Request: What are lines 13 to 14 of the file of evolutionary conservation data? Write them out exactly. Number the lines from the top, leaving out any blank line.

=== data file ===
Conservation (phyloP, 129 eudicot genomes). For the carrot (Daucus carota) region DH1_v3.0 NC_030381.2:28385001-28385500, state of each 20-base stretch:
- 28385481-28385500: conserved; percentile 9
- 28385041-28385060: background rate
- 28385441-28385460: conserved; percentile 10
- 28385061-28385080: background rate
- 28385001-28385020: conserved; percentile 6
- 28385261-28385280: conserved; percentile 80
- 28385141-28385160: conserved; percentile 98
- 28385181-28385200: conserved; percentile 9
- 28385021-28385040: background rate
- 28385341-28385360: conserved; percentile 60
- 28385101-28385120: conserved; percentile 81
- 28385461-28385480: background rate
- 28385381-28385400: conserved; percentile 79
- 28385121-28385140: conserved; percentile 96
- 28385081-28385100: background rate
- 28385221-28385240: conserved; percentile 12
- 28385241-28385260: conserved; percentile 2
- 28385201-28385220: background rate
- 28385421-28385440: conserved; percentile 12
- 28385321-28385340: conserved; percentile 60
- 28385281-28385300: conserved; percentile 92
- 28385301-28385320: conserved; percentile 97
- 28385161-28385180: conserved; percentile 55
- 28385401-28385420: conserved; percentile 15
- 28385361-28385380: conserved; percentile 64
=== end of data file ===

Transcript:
- 28385461-28385480: background rate
- 28385381-28385400: conserved; percentile 79